(From the archives.)
Guilt, Fear, And A Crushed Spirit
Continuing our series on suffering, today we’ll look at how ignoring God can crush your spirit.
Proverbs 28:1 says,
The wicked flee when no one is pursuing, But the righteous are bold as a lion.
Why is that do you think? Why do the wicked flee when no one is pursuing?
The proverb is a reference to Leviticus chapter 26 where the Lord tells the Israelites what will happen when (when, not if) they don’t obey His commandments. He says: “…I will also bring weakness into their hearts in the lands of their enemies. And the sound of a driven leaf will chase them, and even when no one is pursuing they will flee as though from the sword, and they will fall. They will therefore stumble over each other as if running from the sword, although no one is pursuing…” (Leviticus 26:36-37)
What we see here is what happens when you live in a way God doesn’t want you to live. When you’re living in a way your Father in heaven doesn’t want you to, something happens inside you, something happens in your spirit. And your spirit can be crushed, because not only do you feel guilty about what you know you’re doing wrong, but you react to criticisms that point to wrong, even when it doesn’t apply to you. You generalize your guilt. That’s one of the things sin does to people.
When we do something we know is outside of God’s will, it chases us. Like Dickens’s Scrooge, or Shakespeare’s Macbeth the knowledge of our own sin can produce ghosts or shadows that haunt us, and we flee, even when no one is pursuing.
What Happened When Israel Ignored God
In Isaiah chapter 30 God tells the Israelites, “One thousand shall flee at the rebuke of one…” (Isaiah 30:17) And He gives the reason for it in verse 1 of the same chapter. In verse 1 He says, “Woe to the rebellious children who take counsel, but not of Me, and who devise plans, but not of My Spirit…”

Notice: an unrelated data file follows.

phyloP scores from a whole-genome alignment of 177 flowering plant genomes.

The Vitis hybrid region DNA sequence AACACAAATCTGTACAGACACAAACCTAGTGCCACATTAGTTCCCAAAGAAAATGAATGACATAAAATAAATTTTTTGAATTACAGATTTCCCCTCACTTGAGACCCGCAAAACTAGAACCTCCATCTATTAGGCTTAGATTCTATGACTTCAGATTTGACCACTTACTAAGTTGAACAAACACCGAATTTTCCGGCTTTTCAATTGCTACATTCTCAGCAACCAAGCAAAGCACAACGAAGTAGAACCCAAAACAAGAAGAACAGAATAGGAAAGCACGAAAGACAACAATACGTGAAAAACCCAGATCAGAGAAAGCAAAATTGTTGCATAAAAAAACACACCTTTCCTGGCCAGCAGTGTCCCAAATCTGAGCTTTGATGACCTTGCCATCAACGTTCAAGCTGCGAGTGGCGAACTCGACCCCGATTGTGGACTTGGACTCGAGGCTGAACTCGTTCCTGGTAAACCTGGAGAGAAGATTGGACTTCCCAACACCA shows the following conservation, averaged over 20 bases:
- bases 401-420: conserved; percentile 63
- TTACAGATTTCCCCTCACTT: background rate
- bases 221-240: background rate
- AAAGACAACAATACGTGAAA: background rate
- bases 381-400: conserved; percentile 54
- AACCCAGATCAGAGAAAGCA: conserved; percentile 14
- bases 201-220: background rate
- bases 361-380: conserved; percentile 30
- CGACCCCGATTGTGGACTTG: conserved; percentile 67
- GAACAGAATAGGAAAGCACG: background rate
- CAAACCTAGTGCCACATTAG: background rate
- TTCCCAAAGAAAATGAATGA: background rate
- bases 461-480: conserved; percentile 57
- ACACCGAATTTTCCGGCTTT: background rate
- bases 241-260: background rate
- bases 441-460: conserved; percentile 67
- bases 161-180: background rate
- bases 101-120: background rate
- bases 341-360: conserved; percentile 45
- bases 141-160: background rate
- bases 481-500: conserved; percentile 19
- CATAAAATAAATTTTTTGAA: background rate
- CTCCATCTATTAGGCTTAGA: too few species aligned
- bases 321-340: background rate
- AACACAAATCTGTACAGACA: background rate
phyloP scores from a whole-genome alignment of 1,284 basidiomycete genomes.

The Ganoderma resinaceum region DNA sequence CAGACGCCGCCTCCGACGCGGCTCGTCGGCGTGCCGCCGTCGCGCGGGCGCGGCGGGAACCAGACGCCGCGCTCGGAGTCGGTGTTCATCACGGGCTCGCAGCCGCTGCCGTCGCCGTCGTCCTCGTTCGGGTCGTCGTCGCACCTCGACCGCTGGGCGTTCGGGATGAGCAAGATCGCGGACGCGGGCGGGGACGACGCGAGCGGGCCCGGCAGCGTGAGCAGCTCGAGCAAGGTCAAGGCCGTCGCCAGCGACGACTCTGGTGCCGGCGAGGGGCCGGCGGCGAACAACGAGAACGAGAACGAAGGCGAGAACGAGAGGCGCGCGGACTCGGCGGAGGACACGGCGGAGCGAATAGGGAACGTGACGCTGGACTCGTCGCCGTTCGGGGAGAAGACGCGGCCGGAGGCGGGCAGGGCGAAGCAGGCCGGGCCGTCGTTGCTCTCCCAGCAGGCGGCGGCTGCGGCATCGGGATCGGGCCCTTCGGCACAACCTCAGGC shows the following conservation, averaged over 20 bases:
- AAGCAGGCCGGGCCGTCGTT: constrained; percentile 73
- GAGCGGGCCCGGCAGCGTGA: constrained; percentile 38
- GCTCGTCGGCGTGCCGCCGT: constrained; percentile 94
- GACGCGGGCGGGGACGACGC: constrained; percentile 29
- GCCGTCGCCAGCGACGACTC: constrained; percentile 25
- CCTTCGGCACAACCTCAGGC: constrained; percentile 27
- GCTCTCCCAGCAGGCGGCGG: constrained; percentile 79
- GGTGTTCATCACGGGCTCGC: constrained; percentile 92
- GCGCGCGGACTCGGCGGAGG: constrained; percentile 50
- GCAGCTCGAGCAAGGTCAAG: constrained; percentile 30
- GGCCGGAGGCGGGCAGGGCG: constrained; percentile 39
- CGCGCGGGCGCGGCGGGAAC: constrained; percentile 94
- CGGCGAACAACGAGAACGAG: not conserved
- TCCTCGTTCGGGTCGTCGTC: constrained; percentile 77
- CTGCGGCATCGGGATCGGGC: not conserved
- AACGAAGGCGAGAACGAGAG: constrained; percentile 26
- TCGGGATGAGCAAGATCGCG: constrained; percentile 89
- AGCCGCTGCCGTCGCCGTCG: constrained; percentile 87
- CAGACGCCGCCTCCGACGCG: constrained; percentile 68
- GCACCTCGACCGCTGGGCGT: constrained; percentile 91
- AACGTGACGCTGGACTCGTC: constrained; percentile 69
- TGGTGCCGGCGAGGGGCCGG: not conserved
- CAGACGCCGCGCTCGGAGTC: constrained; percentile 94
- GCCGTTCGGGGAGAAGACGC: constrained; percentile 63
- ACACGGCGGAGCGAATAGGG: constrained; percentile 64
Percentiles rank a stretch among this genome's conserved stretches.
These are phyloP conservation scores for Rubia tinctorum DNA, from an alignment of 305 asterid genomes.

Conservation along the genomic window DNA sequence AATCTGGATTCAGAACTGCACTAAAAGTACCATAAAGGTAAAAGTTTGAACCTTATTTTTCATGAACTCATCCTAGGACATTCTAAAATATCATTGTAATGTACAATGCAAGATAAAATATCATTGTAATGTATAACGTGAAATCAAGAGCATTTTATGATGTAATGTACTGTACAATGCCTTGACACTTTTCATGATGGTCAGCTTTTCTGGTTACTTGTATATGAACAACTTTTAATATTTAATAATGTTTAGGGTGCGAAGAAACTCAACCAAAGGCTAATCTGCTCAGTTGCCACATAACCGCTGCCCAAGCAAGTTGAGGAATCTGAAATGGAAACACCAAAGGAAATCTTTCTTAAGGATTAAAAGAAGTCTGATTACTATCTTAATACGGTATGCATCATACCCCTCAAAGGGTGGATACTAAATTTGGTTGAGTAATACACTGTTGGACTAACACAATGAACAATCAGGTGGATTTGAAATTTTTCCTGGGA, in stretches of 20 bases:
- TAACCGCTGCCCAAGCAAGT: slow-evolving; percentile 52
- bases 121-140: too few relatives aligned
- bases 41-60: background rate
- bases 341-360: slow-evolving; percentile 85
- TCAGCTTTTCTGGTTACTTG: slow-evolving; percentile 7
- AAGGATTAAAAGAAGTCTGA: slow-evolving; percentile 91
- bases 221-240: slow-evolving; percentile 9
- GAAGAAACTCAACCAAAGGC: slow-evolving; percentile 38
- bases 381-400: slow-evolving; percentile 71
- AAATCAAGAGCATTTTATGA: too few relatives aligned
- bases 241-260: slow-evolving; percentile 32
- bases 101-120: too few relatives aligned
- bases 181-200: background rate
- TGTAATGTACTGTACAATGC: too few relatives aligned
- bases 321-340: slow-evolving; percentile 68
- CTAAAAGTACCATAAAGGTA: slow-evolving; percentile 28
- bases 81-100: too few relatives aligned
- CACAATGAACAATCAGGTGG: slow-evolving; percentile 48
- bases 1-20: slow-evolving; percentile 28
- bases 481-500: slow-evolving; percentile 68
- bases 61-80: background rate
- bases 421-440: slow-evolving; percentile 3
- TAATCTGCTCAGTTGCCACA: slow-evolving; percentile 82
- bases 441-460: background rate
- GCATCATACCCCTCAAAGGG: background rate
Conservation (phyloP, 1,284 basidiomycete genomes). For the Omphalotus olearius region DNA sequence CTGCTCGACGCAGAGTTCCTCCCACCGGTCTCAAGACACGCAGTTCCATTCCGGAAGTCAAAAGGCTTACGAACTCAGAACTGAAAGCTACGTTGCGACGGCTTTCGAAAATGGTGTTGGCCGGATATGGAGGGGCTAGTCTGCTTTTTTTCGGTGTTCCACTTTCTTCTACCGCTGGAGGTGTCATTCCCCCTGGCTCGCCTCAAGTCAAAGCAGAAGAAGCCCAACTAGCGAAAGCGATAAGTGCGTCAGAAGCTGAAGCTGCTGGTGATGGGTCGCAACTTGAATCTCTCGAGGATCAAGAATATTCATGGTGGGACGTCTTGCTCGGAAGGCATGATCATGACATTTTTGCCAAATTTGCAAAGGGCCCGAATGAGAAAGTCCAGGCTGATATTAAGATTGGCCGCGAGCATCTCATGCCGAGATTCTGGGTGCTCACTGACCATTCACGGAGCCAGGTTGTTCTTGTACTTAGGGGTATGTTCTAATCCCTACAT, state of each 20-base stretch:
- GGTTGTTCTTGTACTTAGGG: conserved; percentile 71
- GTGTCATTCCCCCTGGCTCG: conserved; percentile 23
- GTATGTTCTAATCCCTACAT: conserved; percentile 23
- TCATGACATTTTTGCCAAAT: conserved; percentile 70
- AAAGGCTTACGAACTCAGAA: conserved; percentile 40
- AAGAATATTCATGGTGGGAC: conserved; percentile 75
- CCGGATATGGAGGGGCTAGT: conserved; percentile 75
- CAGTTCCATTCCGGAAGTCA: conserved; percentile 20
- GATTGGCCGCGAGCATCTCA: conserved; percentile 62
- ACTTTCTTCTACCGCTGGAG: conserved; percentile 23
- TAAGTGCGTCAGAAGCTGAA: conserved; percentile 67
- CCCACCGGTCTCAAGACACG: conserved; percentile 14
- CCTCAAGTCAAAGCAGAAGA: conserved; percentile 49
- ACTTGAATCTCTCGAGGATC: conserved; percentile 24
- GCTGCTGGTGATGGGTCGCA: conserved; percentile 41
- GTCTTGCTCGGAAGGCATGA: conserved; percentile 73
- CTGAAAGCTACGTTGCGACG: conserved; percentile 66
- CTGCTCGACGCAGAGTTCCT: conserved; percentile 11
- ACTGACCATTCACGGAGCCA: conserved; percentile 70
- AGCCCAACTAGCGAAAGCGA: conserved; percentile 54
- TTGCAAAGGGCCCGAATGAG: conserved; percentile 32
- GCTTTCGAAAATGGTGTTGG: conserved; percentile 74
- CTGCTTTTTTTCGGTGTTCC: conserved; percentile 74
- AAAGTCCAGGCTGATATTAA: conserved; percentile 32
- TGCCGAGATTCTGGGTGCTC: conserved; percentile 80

You see, the nation of Israel was in a jam. The Assyrians were about to invade and these Assyrians, they had a terrifying reputation. So the leaders of Israel schemed, and plotted, and planned. And they came up with their own solution, they formed an alliance with Egypt. But they did it all apart from God. They didn’t include Him in the process. The whole problem with the hearts, minds, and souls of the Israelites, the reason they were wracked by guilt and fear, the reason one thousand fled at the rebuke of one, was because they didn’t seek God’s counsel. They ignored the One waiting to connect with them: their God.
What Happens When You Ignore God
And that’s how it is for you and for me. When the Assyrians in my life come against me, I want to know what to do and I want to know right now. I want to Google it. Or I want to pick up the phone and call someone experienced in warfare against the Assyrians. Or I want to do a SWAT analysis. And while there’s nothing wrong with using our brains to seek information, we’ll have problems if we don’t include God.